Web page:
Who was making the offerings?

        Who was playing the instruments?

        In what context were the instruments played?

        Who commanded that the instruments be played?

        What was the function of instruments in this setting?

        Is that command still in force? Where?

        Where did the apostles play instruments in public worship?

    • If I may interject a response, it seems to me that one way to answer your question “Who was playing the instruments?” is, “The same category of people who were singing during the worship service,” that is, the Levites. So if singing is now for the entire congregation to do…

  4. I’m sold. The question is… how kindly might a URCNA classis look upon such views in an ordination exam?

  5. I hope that Calvin would be welcome to the ministry of the URCNA!

    I don’t think it is a huge problem. It would be controversial or new or unusual in some circles but the church order does not require instruments or even non-canonical hymns. It permits them but doesn’t require them. It wasn’t that long ago, in N. America, that Dutch Reformed Christians sang psalms without instrumentation.

  6. Interesting comments by Calvin. Proves that he wasn’t *always* right! I think Calvin was over-reacting to many of the liturgical elements of Roman Catholic worship, as far as his opinion on musical instruments was concerned. I think he would have a hard time proving his point from Scripture.

  7. “You’re doing exactly what the medieval church did by gradually bringing back the old covenant system.”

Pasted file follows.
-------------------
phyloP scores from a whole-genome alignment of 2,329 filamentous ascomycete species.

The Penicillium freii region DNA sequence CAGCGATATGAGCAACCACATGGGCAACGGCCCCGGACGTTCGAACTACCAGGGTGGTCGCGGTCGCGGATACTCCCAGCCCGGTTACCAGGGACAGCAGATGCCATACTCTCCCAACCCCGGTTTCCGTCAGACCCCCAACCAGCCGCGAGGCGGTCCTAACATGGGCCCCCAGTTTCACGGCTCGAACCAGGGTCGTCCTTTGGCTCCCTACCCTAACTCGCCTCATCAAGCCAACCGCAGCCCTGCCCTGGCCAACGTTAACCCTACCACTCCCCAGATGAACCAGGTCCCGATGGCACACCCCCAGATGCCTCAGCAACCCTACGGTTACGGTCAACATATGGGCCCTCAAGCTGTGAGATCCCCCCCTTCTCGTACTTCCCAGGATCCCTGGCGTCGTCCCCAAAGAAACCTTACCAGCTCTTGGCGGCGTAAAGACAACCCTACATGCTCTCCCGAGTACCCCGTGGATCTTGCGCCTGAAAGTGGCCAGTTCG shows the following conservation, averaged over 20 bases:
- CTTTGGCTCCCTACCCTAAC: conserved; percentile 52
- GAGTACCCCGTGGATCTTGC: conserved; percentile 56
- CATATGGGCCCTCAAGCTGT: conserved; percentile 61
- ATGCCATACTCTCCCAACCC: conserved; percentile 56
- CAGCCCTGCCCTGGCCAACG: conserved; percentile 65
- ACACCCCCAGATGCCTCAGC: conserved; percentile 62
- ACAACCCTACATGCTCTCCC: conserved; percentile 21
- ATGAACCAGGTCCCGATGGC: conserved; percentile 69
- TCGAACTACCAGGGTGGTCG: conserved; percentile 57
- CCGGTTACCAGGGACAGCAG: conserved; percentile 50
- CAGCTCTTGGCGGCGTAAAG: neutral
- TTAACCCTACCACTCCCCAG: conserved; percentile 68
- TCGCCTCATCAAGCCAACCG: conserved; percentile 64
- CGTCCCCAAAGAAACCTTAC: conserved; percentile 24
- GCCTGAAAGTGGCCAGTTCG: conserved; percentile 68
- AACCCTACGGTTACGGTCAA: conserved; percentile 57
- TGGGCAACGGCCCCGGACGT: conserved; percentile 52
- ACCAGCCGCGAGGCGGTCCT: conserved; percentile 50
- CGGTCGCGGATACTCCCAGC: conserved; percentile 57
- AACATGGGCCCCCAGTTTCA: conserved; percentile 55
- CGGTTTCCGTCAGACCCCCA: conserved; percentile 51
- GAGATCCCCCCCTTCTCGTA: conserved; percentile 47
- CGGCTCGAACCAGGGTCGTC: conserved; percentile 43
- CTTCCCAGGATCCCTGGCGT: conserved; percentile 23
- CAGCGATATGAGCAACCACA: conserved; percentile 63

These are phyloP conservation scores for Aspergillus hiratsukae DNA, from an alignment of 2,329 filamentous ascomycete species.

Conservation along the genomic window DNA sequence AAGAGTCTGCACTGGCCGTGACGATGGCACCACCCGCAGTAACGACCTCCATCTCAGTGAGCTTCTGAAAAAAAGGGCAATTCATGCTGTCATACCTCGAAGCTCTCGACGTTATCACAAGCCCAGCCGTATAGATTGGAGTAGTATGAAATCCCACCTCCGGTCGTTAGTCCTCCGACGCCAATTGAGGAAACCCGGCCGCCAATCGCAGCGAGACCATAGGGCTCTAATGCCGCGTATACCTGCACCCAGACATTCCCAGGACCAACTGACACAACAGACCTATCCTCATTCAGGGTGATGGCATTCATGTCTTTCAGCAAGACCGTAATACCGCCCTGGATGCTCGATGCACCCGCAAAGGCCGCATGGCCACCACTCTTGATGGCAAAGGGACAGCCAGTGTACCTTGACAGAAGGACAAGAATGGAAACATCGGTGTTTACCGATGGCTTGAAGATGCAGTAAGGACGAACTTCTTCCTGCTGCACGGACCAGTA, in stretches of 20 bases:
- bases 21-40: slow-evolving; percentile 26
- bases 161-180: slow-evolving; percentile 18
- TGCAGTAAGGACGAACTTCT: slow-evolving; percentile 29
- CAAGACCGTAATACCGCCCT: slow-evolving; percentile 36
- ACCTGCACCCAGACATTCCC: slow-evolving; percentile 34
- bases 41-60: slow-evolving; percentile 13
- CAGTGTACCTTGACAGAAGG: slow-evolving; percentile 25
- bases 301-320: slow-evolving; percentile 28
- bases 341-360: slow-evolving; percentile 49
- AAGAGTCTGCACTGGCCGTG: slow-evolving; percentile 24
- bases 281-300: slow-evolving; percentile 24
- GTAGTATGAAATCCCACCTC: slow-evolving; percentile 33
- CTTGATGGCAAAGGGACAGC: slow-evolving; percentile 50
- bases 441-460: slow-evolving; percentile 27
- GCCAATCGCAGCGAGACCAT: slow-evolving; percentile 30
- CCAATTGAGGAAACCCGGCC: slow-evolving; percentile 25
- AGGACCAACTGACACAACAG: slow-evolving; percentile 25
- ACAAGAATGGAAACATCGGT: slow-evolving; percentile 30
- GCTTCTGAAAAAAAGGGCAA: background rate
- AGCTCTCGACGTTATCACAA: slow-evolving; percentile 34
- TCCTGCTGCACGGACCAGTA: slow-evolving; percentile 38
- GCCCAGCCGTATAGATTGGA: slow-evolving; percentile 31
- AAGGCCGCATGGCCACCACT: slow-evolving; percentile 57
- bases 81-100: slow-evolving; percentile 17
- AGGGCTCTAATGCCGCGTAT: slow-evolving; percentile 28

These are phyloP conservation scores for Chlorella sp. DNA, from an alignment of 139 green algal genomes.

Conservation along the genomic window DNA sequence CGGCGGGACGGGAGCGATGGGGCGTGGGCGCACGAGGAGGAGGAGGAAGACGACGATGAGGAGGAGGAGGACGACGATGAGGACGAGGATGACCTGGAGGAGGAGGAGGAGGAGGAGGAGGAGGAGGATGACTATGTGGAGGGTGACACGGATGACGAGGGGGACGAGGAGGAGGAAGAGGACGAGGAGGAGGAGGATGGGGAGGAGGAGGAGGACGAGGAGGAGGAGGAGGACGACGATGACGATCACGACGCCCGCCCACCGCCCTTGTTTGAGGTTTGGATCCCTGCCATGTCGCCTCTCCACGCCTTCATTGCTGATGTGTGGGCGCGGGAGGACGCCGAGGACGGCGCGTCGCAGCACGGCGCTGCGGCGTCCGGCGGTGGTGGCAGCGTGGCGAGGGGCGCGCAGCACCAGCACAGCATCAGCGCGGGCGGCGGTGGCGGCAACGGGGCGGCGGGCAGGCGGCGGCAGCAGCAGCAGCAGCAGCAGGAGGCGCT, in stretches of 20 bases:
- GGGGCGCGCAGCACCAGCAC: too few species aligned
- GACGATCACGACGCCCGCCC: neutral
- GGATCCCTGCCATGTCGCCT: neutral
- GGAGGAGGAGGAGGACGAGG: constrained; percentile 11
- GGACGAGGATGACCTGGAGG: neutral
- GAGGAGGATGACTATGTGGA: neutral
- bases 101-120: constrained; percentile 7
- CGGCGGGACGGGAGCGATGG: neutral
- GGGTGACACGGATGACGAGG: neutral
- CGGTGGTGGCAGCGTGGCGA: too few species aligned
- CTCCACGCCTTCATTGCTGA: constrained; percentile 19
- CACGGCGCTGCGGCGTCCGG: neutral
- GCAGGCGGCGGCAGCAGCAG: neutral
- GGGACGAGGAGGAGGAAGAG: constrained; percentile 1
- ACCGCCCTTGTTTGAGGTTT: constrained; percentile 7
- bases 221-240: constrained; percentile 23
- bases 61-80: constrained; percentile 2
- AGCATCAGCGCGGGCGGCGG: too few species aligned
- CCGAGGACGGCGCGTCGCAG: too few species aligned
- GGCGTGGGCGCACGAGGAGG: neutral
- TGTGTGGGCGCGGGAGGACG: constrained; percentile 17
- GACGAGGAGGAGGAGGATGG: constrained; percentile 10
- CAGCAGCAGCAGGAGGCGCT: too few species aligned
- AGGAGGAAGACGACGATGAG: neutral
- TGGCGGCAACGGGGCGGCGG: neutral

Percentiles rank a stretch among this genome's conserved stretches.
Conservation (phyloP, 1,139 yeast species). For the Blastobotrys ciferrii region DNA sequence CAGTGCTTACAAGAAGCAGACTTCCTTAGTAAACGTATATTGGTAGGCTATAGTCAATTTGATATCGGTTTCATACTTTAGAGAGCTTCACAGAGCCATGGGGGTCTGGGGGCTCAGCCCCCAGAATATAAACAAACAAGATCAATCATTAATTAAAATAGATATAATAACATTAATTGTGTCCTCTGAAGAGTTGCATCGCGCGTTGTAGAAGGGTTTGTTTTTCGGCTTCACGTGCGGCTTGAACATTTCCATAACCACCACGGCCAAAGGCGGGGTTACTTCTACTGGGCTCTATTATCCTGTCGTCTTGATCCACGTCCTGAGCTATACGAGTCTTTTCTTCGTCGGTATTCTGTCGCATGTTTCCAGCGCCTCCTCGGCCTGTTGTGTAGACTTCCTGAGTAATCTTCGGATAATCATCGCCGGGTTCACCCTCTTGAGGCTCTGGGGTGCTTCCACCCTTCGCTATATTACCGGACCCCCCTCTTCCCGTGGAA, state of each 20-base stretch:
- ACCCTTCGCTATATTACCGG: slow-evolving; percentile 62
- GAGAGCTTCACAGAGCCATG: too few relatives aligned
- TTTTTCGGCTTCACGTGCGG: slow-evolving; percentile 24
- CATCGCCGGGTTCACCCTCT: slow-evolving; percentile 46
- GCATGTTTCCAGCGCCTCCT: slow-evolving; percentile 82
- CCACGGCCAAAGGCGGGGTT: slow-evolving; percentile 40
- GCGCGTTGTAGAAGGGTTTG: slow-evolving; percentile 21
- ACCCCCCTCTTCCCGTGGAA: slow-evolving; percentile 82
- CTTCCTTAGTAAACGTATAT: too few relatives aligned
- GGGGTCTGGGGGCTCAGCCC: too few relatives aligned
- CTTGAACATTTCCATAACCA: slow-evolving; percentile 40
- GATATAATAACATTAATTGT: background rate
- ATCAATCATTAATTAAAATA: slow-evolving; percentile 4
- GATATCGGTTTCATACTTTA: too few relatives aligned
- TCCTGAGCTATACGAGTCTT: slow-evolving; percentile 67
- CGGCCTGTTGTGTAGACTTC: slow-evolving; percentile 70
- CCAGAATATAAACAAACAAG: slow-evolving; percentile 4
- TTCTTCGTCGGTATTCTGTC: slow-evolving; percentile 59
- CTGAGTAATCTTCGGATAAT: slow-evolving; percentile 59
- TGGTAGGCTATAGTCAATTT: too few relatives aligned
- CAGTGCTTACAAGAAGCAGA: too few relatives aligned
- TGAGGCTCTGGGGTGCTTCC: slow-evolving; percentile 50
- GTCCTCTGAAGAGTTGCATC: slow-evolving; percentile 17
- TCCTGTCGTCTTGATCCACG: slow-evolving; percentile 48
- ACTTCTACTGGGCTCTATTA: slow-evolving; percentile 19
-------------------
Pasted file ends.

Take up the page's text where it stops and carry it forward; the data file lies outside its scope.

Wow, that sounds just like what the Reformed and Presbys do when they import parts of OC types and shadows in paedobaptism and sabbatarianism. 😉

    • If we were still spilling blood and if Moses was Abraham, you might have a point but Moses isn’t Abraham (and he isn’t in the “old covenant”) and we’re not spilling blood nor are we keeping the old covenant sabbath. We keep the new covenant, re-creational sabbath. God rested a long time before Moses.

  8. What is more likely?

    A) Calvin and all the Reformed for 200 years after him were wrong to associate the Instruments with slaughtering Bulls


    B) The “discovery” that people liked Musical Instruments in the 1st and 2nd Great Awakenings and that brought “young people” into the churches so we have to have instruments for the “young people” arguments that laid the foundations for the bringing of musical instruments into the worship of God for pragmatic purposes not exegetical ones. QIRE indeed.

  9. Benjamin,

    I haven’t made up my mind on this issue yet (mostly because I’m still waiting to hear an extended Biblical argument, from either side). But it seems to me that you’re presenting a false dilemma, and one that’s more rhetoric than substance. Those are hardly the only two options available, it neither really does justice to the actual history. Plus this “200 years” and “all the Reformed” language sounds a bit idealistic (not unlike the way Rome talks about herself prior to the Reformation). According to Dr. Robert Godfrey, at least the dutch Reformed churches were already introducing organs in worship less than 100 years after Calvin (and as far as I know they weren’t doing it because the “yougins” would like it).